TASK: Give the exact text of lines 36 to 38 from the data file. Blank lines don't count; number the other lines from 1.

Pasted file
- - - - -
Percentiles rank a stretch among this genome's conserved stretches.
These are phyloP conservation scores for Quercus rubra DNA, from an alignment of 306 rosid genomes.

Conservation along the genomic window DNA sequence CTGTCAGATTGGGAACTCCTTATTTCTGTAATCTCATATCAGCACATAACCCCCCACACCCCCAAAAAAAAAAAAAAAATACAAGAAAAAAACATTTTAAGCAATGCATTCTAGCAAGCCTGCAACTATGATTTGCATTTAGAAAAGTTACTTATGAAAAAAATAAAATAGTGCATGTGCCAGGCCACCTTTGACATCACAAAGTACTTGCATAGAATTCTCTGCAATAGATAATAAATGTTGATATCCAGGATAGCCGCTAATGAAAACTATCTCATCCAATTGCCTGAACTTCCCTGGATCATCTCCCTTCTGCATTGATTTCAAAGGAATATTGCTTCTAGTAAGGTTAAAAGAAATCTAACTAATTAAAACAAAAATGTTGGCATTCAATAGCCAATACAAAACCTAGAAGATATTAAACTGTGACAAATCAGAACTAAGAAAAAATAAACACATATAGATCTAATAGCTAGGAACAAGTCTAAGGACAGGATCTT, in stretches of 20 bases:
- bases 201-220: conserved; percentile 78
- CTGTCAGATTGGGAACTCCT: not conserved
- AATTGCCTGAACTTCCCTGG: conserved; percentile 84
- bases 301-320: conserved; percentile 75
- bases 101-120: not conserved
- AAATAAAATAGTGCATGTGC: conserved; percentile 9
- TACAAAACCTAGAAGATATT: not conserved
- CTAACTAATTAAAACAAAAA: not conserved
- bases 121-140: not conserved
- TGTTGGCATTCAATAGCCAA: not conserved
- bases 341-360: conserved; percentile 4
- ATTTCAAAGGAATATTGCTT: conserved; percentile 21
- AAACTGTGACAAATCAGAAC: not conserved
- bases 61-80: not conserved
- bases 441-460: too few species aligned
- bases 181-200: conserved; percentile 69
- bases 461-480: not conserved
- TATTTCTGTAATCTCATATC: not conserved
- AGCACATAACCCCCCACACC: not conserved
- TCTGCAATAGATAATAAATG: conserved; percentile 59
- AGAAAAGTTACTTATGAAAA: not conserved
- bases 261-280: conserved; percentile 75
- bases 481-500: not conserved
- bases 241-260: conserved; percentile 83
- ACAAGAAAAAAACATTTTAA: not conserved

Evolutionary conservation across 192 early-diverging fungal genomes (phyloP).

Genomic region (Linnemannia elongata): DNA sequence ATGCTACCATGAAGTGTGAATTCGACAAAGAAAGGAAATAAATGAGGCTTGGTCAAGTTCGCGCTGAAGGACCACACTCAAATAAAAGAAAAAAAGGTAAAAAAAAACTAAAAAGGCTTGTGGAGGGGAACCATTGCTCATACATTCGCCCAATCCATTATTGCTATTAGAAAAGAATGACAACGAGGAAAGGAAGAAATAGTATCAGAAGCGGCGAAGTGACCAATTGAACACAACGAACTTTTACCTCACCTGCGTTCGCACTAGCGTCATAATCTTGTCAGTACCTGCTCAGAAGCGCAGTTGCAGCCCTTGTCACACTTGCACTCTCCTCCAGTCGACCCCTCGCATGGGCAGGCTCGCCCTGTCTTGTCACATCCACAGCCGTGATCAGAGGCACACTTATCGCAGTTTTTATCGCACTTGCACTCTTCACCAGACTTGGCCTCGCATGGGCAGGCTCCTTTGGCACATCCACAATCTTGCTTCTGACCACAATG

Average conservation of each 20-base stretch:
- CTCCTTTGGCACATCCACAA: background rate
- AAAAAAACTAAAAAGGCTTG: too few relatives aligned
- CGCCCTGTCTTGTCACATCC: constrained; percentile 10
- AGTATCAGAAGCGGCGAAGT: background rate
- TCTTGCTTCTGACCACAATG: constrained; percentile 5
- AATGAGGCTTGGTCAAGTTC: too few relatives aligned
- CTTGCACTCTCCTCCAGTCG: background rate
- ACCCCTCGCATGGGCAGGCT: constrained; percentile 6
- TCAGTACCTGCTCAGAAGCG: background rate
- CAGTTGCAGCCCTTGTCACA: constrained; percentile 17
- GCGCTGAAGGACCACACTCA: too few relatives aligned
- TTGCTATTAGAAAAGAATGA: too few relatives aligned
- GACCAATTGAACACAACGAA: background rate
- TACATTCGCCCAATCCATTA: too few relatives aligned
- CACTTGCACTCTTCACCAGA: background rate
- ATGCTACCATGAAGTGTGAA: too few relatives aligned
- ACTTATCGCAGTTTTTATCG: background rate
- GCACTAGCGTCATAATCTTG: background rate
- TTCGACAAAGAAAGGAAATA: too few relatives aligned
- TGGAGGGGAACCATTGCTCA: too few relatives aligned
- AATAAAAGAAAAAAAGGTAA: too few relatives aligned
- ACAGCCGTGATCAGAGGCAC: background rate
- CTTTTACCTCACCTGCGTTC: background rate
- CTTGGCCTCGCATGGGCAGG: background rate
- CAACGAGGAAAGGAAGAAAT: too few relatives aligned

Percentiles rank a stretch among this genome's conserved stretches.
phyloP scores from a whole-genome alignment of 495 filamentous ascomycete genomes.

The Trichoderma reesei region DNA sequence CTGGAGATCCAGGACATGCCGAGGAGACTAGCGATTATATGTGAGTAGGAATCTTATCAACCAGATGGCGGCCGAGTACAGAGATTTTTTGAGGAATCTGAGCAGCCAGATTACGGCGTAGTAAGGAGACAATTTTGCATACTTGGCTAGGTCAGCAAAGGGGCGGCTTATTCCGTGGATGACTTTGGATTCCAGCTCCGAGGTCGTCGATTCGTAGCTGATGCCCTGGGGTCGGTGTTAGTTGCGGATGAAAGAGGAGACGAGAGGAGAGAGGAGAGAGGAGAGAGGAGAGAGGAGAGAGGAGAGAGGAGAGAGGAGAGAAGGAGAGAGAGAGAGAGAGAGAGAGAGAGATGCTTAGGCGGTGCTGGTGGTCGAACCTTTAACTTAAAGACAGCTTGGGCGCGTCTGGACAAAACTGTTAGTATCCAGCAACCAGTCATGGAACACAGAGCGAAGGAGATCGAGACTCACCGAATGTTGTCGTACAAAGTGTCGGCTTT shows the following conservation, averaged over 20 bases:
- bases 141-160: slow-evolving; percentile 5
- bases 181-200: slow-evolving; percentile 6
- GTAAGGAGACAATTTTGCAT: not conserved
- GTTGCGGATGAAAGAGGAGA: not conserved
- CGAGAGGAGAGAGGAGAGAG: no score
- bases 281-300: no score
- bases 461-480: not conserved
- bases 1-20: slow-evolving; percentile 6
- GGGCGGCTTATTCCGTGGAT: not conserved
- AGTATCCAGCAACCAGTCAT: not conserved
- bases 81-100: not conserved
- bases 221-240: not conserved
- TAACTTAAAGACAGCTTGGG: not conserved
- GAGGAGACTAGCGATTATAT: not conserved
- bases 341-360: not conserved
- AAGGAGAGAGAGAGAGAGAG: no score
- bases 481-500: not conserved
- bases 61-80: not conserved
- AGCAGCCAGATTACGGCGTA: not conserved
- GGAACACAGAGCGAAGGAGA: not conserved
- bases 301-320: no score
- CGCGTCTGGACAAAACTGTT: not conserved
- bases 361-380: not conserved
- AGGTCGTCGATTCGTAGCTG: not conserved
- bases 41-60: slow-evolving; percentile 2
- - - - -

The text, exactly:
- TCTTGCTTCTGACCACAATG: constrained; percentile 5
- AATGAGGCTTGGTCAAGTTC: too few relatives aligned
- CTTGCACTCTCCTCCAGTCG: background rate